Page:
Gjadër

Validation date: 29 12 2012
Updated on: 25 12 2018
Views: 1021


41°53'43"N 019°35'55"E

runway: 16/34 - 2800x60m/9186x197ft - concrete
runway: 17/35 - 2200x25m/7223x82ft - concrete 

Gjadër airfield (also known as Gjadër Air Base, Gjadr Air Base, Zadrima Air Base or Lezhë-Zadrima Air Base, ICAO: LAGJ) was an airfield about 65 kilometers north of Tirana.
The airfield was built between 1969 and the mid-1970s in an attempt to stop Yugoslav intrusions into Albanian airspace. Many websites claim it is unique in Albania because it is partially located in the side of a mountain. This is not true however, as Berat-Kuçovë Air Base has a similar feature.
From the design of the airfield it appears the Albanians had Chinese help in the design of the airbase. The 14 meter wide hangar in the side of the mountain has two entrances and is capable of storing about 50 jets and support personnel.
When taking off heading south from the 17/35 runway pilots had to be careful: taking a slight starboard turn would end you up in the side of the mountain. This was because the end of the runway was only 200meter from the face of the mountain.
Although the first aircraft used the runway on 10 July 1973, the airfield was not officially opened until 15 March 1974. Fighter Regiment 5646 was established on the base with a squadron of Shenyang F-6 'Farmers'. They were alotted six Shenyang FT-5 'Frescos' for training in May 1976 along with a Chengdu F-7A 'Fishbeds' squadron from Tirana-Rinas. A third squadron, flying Shenyang F-6s, was transferred from Kuçovë Air Base in October 1976. The unit was later redesignated as 4010 Regiment.

The Albanian Air Force used the base until at least 1993, Claudio Toselli shot this Shenyang FT-5 and Shenyang F-7 '0207' at the airfield. 


Chengdu F-7 0204 being towed out at Gjadër (Andy Cela, via Aeroflight.co.uk).


Shenyang F-6 on the secondary runway at Gjadër (© Claudio Toselli, used with permission).


Groundcrew positioning a Shenyang FT-5 for an engine test at Gjadër (© Claudio Toselli, used with permission).

From February to April 1994 the CIA used the base for unmanned spy missions during the war that followed the breakup of Yugoslavia. Two Gnat750 drones and a ground satellite transmitting station were sent to the base to monitor both the Federal Republic of Yugoslavia and Bosnia-Herzegovina. The operation was not a success, because of bugs in the datalink and limited use during bad weather. In order to counter the bugs the CIA used a Schweizer RG-8A powered glider as a flying data relay station. Out of its 8 hour endurance, 6 hours would be used to get to and from its airborne station. As Gnat had a 24-30 hour endurance, this severely limited the effectiveness of the system. 10 initial flights were conducted from Gjader, which can be marked as a failure, but subsequent flights from Croatia proved to be more successful.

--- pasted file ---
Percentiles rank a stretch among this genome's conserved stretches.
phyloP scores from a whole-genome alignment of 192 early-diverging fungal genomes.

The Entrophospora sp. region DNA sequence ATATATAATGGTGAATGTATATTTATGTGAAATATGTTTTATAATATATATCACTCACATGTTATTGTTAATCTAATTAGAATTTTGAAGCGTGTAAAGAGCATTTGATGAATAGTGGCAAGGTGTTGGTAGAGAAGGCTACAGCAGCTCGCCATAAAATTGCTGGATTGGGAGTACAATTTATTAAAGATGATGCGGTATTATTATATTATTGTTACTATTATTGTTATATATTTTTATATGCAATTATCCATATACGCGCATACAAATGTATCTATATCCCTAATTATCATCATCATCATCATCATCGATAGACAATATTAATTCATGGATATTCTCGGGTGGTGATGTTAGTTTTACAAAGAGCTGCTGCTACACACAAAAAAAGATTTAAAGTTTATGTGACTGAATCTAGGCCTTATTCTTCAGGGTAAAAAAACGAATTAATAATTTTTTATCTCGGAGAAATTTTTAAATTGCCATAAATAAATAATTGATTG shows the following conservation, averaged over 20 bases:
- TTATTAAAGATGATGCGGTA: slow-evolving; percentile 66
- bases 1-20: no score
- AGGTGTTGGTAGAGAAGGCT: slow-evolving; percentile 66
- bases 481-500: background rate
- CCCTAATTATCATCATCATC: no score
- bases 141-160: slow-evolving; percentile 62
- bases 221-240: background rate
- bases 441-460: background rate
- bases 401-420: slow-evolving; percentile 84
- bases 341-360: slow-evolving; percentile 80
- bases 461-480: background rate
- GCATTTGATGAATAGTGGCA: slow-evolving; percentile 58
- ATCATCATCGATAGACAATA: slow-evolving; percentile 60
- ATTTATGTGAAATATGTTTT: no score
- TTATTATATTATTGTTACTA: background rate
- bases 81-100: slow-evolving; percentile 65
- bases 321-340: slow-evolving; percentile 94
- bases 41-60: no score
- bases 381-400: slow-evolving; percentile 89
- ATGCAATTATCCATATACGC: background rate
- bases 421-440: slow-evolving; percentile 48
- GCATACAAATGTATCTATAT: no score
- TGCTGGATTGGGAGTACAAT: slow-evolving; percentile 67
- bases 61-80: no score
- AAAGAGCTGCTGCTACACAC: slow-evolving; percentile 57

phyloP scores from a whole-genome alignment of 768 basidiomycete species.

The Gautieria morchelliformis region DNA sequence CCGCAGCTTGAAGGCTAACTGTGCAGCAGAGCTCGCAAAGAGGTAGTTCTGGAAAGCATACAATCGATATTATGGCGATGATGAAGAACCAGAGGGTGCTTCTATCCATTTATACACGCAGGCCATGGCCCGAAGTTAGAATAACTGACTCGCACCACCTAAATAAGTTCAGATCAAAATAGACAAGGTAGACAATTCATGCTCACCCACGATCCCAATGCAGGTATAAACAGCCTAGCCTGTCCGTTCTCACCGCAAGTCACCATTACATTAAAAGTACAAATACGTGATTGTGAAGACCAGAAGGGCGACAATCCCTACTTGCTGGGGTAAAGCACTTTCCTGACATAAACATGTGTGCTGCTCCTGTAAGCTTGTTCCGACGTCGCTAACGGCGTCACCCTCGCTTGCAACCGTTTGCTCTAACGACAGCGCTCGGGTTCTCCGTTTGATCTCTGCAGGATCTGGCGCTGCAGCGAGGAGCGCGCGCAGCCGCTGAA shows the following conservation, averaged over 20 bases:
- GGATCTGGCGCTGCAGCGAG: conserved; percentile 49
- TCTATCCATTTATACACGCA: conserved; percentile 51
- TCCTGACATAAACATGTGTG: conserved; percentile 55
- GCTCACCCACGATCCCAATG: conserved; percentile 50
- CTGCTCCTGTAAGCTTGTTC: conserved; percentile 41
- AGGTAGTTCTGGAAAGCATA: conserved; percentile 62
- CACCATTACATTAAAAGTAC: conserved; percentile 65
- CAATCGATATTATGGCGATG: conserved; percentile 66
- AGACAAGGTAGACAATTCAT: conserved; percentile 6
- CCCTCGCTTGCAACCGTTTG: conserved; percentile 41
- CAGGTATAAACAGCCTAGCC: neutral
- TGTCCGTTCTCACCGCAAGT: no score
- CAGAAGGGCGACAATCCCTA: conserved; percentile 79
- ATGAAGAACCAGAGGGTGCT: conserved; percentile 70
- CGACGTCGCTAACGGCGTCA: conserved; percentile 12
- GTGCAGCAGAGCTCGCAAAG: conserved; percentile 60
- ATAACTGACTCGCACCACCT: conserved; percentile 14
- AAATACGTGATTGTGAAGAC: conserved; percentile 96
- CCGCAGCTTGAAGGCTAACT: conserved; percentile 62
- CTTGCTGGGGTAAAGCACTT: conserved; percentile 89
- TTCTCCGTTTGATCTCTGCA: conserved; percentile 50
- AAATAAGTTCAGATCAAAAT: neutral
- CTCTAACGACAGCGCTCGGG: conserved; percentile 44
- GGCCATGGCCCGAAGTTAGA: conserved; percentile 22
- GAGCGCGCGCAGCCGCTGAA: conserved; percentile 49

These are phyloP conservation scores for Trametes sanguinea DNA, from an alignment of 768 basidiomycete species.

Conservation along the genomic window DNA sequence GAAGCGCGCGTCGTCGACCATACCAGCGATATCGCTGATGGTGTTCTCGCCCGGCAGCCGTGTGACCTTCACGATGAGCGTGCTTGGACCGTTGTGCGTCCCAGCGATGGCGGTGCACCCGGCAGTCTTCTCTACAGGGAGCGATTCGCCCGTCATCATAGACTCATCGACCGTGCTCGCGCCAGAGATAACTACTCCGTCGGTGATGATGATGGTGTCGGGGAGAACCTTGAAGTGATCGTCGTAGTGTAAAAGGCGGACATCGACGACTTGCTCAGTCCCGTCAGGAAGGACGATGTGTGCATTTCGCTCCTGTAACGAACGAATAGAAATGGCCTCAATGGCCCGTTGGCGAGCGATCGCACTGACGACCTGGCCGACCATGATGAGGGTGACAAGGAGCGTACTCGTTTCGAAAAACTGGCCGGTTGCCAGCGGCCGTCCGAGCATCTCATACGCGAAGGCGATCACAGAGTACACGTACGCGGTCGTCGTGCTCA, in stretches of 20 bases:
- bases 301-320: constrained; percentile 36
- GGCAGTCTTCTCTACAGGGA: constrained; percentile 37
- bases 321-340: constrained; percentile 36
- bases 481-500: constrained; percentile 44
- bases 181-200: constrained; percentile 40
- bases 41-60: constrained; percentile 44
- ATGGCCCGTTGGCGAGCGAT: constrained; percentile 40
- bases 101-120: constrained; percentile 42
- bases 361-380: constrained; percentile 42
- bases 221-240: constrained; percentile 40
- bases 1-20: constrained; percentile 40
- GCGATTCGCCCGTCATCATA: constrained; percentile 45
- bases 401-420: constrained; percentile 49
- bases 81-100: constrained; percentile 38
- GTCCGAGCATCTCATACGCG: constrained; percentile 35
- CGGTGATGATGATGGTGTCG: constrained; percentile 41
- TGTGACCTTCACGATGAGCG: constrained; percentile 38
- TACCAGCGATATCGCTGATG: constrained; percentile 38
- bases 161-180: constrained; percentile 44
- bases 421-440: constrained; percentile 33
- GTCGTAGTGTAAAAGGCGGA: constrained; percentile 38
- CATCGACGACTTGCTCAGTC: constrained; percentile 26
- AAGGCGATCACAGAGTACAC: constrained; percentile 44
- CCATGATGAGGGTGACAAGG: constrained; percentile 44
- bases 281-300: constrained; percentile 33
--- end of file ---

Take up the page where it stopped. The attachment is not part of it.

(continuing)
A year later the USAF came to the base to operate early Predator UAVs with the same objective. Disassembled Predators were flown to Gjadër by C-130 Hercules. They were reassembled and test-flown by civilian contractors first. Over 70 military personnel of the intelligence community were deployed and live missions began in July 1995. In mid-august two Predators were lost over Bosnia, the second after having been deliberately blown up in mid-air after an engine failure. Dubbed Operation 'Nomad Vigil', the original 60-day mission was doubled to 120 days. 


A Shenyang F-6 at Gjadër, photographed before the riots of 1997, as the tower in the background is still intact (© Claudio Toselli, used with permission).

Like most Albanian government installations, the base was overrun by locals during the 'Lottery Uprising' of March 1997. Several buildings, including the control tower, were destroyed. The base was abandoned on 16 March. A severe lack of funds prevented the necessary repairs, and flight operations finally ceased in 2000. The base and its hangar are now used as a storage facility for fighter aircraft withdrawn from use. No Albanian Air Force aircraft are permanently based at the airfield. Internet movies show locals racing cars and motorcycles on the runways.


Chengdu F-7A 0304 stored at Gjader in May 2006 (photo, Chris Lofting via Aeroflight.co.uk).


Overview of the airfield in 2007 (Google Earth)


View from the mountain overlooking the airbase in 2009 (Panoramio).


Southern entrance to the mountain hangar in 2009 (Panoramio).

In 2014 Han de Ridder travelled to Albania in his LandRover. He wrote: "I could not resist the temptation to visit the two largest military bases. This proved surprisingly easy." At Gjadër he shot this video, which proves it is no longer possible to use the main runway for drag racing, which might indicate the runway may see some use by aircraft. 

"Mille grazie" to Claudio Toselli for allowing me to use the photos he has shot in Albania since the 1980s. Claudio has posted many more at the Italian aviation website ilVolo.it.